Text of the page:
Let A = {α1 α2 · · · αt} Z be a finite set (t 2) and consider an
univariate polynomial f K[X] with supp(f) = A and random coefficients (chosen
as explained above). Let E(A,K) be the limit of the expected number of roots of
f in K∗ as M goes to infinity. Our main result of section 6, is a general formula for
E(A,K). As a particular case, we have the following result that it is interesting in
itself, and simple enough to be stated in this introduction:
Theorem 1.3. Let A = {α1 α2 · · · αt} Z be a finite set with t 2.
If k is algebraically closed with char(k) = 0 or char(k) maxα,β∈A β|, then
E(A,K) 2 ln(t).
A previous estimation for the expected number of roots of random polynomials
with p-adic coefficients, although for a different distribution (related to the Haar
measure on Zp) was obtained by S. Evans in [8].
2. Tropical hypersurface induced by a Laurent polynomial
The main goal of this section is to introduce the reader the notions of tropical
geometry used in the rest of the paper.
Definition 2.1. Let f K X1
, . . . , Xn
be a polynomial with t non-zero
terms f =
aiXαi where ai K∗ and αi = (αi1, . . . , αin) Zn for all i =
1, . . . , t. We define the tropicalization of f as the piecewise linear function tr(f; w) =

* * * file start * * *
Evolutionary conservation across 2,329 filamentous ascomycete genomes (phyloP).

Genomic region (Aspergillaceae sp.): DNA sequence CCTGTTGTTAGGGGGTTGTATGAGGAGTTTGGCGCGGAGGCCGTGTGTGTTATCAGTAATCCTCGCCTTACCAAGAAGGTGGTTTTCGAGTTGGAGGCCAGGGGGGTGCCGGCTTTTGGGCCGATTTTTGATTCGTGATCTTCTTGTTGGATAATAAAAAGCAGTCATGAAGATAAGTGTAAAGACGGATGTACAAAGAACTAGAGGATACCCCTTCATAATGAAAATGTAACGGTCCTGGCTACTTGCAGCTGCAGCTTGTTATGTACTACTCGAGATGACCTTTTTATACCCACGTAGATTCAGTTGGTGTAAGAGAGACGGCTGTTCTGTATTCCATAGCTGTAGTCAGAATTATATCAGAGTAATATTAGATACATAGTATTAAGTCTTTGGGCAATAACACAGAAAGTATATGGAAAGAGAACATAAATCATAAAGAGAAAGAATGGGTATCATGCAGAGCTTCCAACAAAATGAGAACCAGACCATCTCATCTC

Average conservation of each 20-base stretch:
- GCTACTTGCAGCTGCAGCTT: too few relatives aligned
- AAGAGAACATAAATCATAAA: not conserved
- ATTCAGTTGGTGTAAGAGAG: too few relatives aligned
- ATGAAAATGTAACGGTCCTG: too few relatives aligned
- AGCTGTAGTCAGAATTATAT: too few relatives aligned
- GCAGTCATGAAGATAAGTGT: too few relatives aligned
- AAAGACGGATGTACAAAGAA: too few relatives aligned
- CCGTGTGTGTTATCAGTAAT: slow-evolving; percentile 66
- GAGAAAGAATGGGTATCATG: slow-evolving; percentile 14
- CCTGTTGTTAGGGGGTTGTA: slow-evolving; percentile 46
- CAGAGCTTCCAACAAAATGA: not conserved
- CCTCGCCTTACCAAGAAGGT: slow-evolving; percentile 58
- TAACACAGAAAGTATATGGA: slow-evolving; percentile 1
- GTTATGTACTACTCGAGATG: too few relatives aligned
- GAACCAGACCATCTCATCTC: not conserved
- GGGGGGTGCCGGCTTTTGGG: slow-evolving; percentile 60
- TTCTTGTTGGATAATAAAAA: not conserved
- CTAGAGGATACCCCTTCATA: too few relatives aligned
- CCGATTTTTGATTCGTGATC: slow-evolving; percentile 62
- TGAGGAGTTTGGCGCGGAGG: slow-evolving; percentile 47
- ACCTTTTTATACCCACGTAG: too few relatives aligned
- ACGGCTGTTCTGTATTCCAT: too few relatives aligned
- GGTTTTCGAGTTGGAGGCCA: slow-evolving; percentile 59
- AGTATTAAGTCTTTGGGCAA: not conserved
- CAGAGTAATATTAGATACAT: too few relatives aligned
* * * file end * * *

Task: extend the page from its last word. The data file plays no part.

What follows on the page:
min{li(f; w) i = 1, . . . , t} where li(f; w) = v(ai)+ αi · w. The tropical hypersurface
induced by f is the set
Trop(f) = {w0
: tr(f; w) is not differentiable at w0}.
The value of li(f; w) is usually referred in the literature as the w-weight of the
i-th term of f.
Lemma 2.1. Let f K X1
. . . , Xn
be a polynomial with t terms and let
Then w0 Trop(f) if and only if there are indices 1 i j t such
that li(f; w0) = lj(f; w0) lk(f; w0) for all k = 1, . . . , t.
Proof. (⇐) Assume first that li(f; w0) lk(f; w0) for all k = i. Since the
li(f; w) are continuous, all these inequalities remain valid in a neighbor-
hood U of w0, and then tr(f; w) coincides with the linear function li(f; w) in U. In
particular, tr(f; w) is differentiable at w0, i.e. w0 Trop(f).
(⇒) Now take w0 Trop(f). Since tr(f; w) is differentiable at w0, then the
linear function l(w) = tr(f; w0) + ∇tr(f; w0) · (w w0) approximates tr(f; w) with
order two near w0, and since tr(f; w) is piecewise linear, then tr(f; w) = l(w) =
li(f; w) for some 1 i t in a neighborhood U of w0. Therefore, for any other
index k = i, we have that tr(f; w) = li(f; w) lk(f; w) in U, or equivalently,
li(f; w0) lk(f; w0) (αk αi) · (w w0) in U. The right hand side of this
inequality can be made strictly negative by selecting w w0 a vector with the
direction of αi αk, hence li(f; w0) lk(f; w0) for all k = i.
Note that for any x
the valuation of the i-th term of f at x is given
by li(f; v(x)).
Proposition 2.2. Let f K X1
. . . , Xn
and let x
be a zero of f.
Then v(x) Trop(f).
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